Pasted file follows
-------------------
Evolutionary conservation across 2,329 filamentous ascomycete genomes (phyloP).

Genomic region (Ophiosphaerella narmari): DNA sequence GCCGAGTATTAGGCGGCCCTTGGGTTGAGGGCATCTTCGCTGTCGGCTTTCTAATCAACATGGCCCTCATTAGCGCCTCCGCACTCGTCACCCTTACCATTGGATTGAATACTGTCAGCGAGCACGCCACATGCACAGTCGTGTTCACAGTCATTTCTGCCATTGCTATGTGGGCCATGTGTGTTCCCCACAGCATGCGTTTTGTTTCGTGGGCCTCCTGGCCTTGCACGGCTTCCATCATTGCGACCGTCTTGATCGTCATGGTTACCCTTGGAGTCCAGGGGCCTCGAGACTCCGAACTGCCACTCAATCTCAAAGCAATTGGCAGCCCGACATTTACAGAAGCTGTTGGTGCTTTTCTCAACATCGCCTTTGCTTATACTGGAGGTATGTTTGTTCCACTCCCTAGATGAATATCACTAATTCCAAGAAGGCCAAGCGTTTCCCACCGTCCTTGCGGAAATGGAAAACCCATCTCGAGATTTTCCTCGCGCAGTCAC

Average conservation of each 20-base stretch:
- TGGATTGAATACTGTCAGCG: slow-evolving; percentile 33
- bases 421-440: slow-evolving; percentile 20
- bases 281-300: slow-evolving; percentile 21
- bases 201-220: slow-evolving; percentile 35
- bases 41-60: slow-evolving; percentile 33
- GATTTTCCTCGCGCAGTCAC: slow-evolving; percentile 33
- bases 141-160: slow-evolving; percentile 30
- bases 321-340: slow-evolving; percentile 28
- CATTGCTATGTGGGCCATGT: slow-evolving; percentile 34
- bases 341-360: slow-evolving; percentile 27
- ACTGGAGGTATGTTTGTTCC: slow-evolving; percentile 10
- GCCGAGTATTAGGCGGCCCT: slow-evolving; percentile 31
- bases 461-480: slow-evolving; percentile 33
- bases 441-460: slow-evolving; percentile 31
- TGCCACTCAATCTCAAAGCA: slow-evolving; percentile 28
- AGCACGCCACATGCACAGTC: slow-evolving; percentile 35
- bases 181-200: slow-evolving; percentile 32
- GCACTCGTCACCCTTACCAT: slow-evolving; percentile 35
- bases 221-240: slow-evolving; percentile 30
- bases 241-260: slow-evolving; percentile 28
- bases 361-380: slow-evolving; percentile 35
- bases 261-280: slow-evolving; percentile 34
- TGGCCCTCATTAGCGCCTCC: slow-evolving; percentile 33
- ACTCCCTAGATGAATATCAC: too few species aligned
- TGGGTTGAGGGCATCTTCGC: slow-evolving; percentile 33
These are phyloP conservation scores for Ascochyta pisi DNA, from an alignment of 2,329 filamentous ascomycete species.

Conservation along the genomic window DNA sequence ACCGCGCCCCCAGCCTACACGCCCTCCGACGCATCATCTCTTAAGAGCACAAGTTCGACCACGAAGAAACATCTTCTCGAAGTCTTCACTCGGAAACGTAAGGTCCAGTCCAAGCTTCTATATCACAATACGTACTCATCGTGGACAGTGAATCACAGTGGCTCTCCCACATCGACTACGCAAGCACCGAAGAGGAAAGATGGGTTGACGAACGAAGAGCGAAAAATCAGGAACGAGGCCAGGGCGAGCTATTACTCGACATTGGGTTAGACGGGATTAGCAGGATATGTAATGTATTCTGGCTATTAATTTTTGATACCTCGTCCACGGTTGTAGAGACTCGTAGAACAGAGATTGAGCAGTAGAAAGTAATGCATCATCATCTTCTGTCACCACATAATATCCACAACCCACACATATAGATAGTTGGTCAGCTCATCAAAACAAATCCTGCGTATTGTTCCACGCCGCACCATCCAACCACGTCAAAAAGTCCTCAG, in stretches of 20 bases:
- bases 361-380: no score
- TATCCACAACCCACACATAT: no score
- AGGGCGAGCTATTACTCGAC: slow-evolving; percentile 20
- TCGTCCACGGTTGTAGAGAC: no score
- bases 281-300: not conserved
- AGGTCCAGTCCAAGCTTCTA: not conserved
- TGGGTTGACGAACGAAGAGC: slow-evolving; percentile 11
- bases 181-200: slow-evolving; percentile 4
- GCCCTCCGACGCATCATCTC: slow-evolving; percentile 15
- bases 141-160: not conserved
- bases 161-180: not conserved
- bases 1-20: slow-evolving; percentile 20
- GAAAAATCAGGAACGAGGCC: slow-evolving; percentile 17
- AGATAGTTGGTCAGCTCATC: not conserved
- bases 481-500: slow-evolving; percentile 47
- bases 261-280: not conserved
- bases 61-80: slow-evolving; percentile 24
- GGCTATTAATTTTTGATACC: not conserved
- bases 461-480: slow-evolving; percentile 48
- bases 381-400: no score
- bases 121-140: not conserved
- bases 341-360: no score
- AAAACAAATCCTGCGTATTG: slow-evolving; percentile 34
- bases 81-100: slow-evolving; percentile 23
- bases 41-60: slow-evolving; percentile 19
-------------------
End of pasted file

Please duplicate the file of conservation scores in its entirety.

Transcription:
Evolutionary conservation across 2,329 filamentous ascomycete genomes (phyloP).

Genomic region (Ophiosphaerella narmari): DNA sequence GCCGAGTATTAGGCGGCCCTTGGGTTGAGGGCATCTTCGCTGTCGGCTTTCTAATCAACATGGCCCTCATTAGCGCCTCCGCACTCGTCACCCTTACCATTGGATTGAATACTGTCAGCGAGCACGCCACATGCACAGTCGTGTTCACAGTCATTTCTGCCATTGCTATGTGGGCCATGTGTGTTCCCCACAGCATGCGTTTTGTTTCGTGGGCCTCCTGGCCTTGCACGGCTTCCATCATTGCGACCGTCTTGATCGTCATGGTTACCCTTGGAGTCCAGGGGCCTCGAGACTCCGAACTGCCACTCAATCTCAAAGCAATTGGCAGCCCGACATTTACAGAAGCTGTTGGTGCTTTTCTCAACATCGCCTTTGCTTATACTGGAGGTATGTTTGTTCCACTCCCTAGATGAATATCACTAATTCCAAGAAGGCCAAGCGTTTCCCACCGTCCTTGCGGAAATGGAAAACCCATCTCGAGATTTTCCTCGCGCAGTCAC

Average conservation of each 20-base stretch:
- TGGATTGAATACTGTCAGCG: slow-evolving; percentile 33
- bases 421-440: slow-evolving; percentile 20
- bases 281-300: slow-evolving; percentile 21
- bases 201-220: slow-evolving; percentile 35
- bases 41-60: slow-evolving; percentile 33
- GATTTTCCTCGCGCAGTCAC: slow-evolving; percentile 33
- bases 141-160: slow-evolving; percentile 30
- bases 321-340: slow-evolving; percentile 28
- CATTGCTATGTGGGCCATGT: slow-evolving; percentile 34
- bases 341-360: slow-evolving; percentile 27
- ACTGGAGGTATGTTTGTTCC: slow-evolving; percentile 10
- GCCGAGTATTAGGCGGCCCT: slow-evolving; percentile 31
- bases 461-480: slow-evolving; percentile 33
- bases 441-460: slow-evolving; percentile 31
- TGCCACTCAATCTCAAAGCA: slow-evolving; percentile 28
- AGCACGCCACATGCACAGTC: slow-evolving; percentile 35
- bases 181-200: slow-evolving; percentile 32
- GCACTCGTCACCCTTACCAT: slow-evolving; percentile 35
- bases 221-240: slow-evolving; percentile 30
- bases 241-260: slow-evolving; percentile 28
- bases 361-380: slow-evolving; percentile 35
- bases 261-280: slow-evolving; percentile 34
- TGGCCCTCATTAGCGCCTCC: slow-evolving; percentile 33
- ACTCCCTAGATGAATATCAC: too few species aligned
- TGGGTTGAGGGCATCTTCGC: slow-evolving; percentile 33
These are phyloP conservation scores for Ascochyta pisi DNA, from an alignment of 2,329 filamentous ascomycete species.

Conservation along the genomic window DNA sequence ACCGCGCCCCCAGCCTACACGCCCTCCGACGCATCATCTCTTAAGAGCACAAGTTCGACCACGAAGAAACATCTTCTCGAAGTCTTCACTCGGAAACGTAAGGTCCAGTCCAAGCTTCTATATCACAATACGTACTCATCGTGGACAGTGAATCACAGTGGCTCTCCCACATCGACTACGCAAGCACCGAAGAGGAAAGATGGGTTGACGAACGAAGAGCGAAAAATCAGGAACGAGGCCAGGGCGAGCTATTACTCGACATTGGGTTAGACGGGATTAGCAGGATATGTAATGTATTCTGGCTATTAATTTTTGATACCTCGTCCACGGTTGTAGAGACTCGTAGAACAGAGATTGAGCAGTAGAAAGTAATGCATCATCATCTTCTGTCACCACATAATATCCACAACCCACACATATAGATAGTTGGTCAGCTCATCAAAACAAATCCTGCGTATTGTTCCACGCCGCACCATCCAACCACGTCAAAAAGTCCTCAG, in stretches of 20 bases:
- bases 361-380: no score
- TATCCACAACCCACACATAT: no score
- AGGGCGAGCTATTACTCGAC: slow-evolving; percentile 20
- TCGTCCACGGTTGTAGAGAC: no score
- bases 281-300: not conserved
- AGGTCCAGTCCAAGCTTCTA: not conserved
- TGGGTTGACGAACGAAGAGC: slow-evolving; percentile 11
- bases 181-200: slow-evolving; percentile 4
- GCCCTCCGACGCATCATCTC: slow-evolving; percentile 15
- bases 141-160: not conserved
- bases 161-180: not conserved
- bases 1-20: slow-evolving; percentile 20
- GAAAAATCAGGAACGAGGCC: slow-evolving; percentile 17
- AGATAGTTGGTCAGCTCATC: not conserved
- bases 481-500: slow-evolving; percentile 47
- bases 261-280: not conserved
- bases 61-80: slow-evolving; percentile 24
- GGCTATTAATTTTTGATACC: not conserved
- bases 461-480: slow-evolving; percentile 48
- bases 381-400: no score
- bases 121-140: not conserved
- bases 341-360: no score
- AAAACAAATCCTGCGTATTG: slow-evolving; percentile 34
- bases 81-100: slow-evolving; percentile 23
- bases 41-60: slow-evolving; percentile 19